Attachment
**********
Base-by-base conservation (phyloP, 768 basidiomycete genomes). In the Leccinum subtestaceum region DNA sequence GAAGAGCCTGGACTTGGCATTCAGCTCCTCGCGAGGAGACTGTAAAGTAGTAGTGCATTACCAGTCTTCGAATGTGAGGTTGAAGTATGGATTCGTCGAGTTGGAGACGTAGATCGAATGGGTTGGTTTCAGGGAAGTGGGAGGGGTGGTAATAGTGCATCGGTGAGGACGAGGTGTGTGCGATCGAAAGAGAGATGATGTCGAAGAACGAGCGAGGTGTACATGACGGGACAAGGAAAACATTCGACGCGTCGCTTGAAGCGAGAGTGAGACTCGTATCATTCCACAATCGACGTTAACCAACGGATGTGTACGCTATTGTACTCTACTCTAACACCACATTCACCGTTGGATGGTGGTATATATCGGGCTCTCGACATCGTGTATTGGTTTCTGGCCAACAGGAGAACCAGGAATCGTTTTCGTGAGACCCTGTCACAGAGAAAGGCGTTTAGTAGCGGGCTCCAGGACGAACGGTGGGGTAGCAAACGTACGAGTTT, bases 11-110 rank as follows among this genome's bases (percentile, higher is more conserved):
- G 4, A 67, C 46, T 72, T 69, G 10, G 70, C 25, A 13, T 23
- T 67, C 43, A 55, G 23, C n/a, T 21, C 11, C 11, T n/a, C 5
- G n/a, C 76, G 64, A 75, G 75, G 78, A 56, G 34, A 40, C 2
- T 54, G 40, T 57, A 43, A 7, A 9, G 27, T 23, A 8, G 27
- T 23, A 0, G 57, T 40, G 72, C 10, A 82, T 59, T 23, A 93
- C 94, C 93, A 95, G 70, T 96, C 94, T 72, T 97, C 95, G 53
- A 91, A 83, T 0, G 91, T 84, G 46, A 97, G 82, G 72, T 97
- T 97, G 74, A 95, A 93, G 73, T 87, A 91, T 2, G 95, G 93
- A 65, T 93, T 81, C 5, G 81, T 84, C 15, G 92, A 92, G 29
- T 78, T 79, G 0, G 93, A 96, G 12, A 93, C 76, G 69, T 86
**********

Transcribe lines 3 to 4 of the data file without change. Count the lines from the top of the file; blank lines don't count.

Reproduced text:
- T 67, C 43, A 55, G 23, C n/a, T 21, C 11, C 11, T n/a, C 5
- G n/a, C 76, G 64, A 75, G 75, G 78, A 56, G 34, A 40, C 2